Corks missing from Giro podium fizz the day after Girmay injury

The corks are gone.

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It was another fairly perfunctory day out at the Giro d’Italia. The threat of crosswinds spurred the Ineos Grenadiers into action, which briefly caused a split just after lunchtime, before Alpecin-Fenix’s Dries De Bondt took a late flyer to keep things interesting as the kilometres ticked down.

Alberto Dainese (DSM) then provided the surprise of the day by usurping the other more notable sprinters to cross the finish line first. Another stage ticked off and a step closer to home for the peloton.

It certainly didn’t compare to yesterday’s stage 10, when Biniam Girmay became the first black African to win a Grand Tour stage before also becoming the first rider to get injured during their victory podium and abandon the race after a cork flew out of his celebratory bottle of fizz and hit him in the eye. If the Eritrean has a predecessor in regard to that latter feat, please let us know.

So, a day without incident would have been music to the ears of the Giro d’Italia organisers, who did their best to ensure nothing out of the ordinary would happen on stage 11. How? By removing the corks from the podium bottles.

An unplugged cork covers the bottle as race organisers endeavour to keep the sparkling wine fizzy before the riders take to the stage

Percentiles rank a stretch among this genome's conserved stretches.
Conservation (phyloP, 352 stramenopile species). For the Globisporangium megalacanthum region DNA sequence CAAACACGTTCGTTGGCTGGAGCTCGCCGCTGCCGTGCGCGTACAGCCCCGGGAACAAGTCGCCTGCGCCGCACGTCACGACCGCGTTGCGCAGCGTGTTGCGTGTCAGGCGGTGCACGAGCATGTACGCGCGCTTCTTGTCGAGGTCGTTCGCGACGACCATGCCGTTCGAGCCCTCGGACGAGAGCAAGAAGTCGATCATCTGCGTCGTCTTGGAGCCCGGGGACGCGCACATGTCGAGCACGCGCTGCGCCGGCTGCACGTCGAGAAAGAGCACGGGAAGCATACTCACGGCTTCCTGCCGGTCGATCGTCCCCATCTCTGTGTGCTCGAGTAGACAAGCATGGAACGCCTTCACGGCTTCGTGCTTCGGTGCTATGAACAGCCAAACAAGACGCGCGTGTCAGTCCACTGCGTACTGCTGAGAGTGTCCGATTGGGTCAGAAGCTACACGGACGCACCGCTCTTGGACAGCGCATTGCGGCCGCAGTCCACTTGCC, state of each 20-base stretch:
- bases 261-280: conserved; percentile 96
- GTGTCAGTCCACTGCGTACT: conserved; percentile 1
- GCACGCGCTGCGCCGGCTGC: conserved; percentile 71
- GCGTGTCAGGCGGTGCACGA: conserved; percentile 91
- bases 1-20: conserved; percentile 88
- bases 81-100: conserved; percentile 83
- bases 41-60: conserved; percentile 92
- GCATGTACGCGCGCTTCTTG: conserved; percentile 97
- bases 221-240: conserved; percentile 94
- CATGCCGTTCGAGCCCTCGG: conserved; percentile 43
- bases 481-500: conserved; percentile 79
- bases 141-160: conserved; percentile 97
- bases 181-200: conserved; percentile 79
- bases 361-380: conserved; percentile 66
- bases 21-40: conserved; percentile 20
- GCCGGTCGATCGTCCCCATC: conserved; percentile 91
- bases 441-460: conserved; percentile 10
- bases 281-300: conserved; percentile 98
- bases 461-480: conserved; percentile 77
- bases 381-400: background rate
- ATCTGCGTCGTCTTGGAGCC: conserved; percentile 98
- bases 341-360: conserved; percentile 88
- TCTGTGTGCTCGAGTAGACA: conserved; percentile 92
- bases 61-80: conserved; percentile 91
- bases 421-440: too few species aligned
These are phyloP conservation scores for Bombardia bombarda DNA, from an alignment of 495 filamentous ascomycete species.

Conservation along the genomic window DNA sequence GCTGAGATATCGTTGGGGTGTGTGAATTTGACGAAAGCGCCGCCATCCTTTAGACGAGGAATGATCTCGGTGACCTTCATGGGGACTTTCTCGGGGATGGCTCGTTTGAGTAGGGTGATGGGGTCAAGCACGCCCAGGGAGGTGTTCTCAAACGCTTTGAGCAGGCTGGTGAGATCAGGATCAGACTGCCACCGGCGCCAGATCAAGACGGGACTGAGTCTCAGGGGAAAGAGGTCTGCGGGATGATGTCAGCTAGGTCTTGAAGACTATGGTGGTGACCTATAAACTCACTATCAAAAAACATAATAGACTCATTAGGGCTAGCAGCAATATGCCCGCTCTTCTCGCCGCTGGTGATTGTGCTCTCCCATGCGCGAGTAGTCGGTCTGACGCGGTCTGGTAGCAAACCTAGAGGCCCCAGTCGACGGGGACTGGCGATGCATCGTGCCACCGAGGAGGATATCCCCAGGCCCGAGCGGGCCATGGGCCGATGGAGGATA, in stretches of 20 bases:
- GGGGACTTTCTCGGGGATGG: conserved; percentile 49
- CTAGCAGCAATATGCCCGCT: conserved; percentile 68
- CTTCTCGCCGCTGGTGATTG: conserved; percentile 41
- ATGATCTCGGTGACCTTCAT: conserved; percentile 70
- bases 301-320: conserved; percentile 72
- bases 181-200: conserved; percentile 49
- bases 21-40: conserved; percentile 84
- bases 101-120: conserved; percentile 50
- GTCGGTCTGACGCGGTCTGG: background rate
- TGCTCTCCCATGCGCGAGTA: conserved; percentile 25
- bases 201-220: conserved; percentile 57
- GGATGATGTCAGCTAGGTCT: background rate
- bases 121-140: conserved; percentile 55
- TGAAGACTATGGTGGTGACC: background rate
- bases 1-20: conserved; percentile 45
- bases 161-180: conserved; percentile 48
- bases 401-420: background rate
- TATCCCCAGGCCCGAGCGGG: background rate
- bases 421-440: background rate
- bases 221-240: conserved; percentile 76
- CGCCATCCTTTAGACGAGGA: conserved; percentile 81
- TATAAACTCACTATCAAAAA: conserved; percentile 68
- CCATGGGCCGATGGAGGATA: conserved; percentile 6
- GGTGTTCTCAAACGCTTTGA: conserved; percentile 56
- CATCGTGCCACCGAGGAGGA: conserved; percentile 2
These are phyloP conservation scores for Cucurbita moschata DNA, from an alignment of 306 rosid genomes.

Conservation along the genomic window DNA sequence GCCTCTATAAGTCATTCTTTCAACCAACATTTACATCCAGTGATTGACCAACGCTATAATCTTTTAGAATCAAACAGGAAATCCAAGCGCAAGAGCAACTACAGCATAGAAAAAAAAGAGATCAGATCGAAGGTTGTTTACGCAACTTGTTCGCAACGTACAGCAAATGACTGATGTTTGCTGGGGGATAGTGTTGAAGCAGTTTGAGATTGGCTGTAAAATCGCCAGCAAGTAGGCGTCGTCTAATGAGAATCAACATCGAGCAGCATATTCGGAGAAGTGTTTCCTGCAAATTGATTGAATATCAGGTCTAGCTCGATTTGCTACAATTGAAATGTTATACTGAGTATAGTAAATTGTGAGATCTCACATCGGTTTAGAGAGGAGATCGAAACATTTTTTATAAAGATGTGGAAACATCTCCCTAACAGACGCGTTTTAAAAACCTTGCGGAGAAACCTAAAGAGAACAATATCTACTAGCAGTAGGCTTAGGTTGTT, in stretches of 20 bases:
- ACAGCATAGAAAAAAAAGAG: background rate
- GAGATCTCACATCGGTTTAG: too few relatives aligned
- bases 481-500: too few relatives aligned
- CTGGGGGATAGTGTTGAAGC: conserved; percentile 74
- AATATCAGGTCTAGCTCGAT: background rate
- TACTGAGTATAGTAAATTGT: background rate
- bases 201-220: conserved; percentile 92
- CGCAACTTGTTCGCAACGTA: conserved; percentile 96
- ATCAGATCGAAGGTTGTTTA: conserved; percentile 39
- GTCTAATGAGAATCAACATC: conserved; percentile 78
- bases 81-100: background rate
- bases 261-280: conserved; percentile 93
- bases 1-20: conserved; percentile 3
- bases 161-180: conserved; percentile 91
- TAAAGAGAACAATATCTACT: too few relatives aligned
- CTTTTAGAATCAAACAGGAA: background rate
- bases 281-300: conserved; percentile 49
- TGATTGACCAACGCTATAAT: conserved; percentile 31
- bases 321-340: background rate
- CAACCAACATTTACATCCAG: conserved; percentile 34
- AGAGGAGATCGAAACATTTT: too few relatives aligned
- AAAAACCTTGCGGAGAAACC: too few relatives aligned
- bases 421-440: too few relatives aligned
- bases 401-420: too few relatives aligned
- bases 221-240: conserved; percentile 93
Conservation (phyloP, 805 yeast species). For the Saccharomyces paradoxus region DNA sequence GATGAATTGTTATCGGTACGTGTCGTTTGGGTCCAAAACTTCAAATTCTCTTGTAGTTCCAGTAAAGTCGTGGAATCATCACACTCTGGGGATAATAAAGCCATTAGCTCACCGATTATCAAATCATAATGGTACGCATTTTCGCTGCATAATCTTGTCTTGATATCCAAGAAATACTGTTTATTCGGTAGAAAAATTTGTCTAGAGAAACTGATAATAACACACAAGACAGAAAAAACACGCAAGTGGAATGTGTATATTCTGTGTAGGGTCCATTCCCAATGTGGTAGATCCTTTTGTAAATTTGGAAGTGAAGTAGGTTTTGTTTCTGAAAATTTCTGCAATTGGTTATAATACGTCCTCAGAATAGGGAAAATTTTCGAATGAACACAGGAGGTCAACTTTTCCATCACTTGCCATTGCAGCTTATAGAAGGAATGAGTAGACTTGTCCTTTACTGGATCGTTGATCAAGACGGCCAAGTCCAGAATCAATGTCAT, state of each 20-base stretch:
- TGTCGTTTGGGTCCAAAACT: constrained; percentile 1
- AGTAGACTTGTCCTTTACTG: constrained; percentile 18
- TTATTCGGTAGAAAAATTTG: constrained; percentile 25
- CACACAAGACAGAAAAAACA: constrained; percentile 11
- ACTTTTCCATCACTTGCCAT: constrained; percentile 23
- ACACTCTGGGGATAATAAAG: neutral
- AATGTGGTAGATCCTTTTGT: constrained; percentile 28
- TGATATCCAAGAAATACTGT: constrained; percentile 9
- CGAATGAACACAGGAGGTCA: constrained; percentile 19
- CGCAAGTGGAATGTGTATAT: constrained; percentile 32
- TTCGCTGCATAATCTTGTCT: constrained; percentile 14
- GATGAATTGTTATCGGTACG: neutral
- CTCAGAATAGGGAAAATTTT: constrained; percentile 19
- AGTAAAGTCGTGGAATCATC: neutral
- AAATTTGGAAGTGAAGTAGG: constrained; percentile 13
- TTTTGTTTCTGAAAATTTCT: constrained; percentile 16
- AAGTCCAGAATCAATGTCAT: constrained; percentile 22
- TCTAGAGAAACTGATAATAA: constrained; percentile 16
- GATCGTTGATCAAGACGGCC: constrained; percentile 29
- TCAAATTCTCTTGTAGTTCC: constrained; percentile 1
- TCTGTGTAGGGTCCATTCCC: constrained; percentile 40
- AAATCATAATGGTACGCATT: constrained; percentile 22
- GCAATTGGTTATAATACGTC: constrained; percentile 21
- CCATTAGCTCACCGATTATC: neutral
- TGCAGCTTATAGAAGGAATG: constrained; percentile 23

As Trek-Segafredo’s Juan Pedro López got up to celebrate another day in the pink jersey in Reggio Emilia following his safe passage through stage 11, the large bottles of Astoria sparkling wine were subtly different – they were missing their corks. Nevertheless, both Dainese and López managed to get the desired spray effect as befits any podium appearance.

Could yesterday’s stage 10 have been the final time we see corked bottles on a Giro podium? Race director Mauro Vegni did confirm to CyclingNews earlier in the day they will look into permanent changes to the podium presentations.

A nightmare for the cork industry, but probably a good Giro for Astoria, who are unlikely to have ever had this much attention directed their way. All press is good press, right? Even when you’re felling popular riders like Biniam Girmay.

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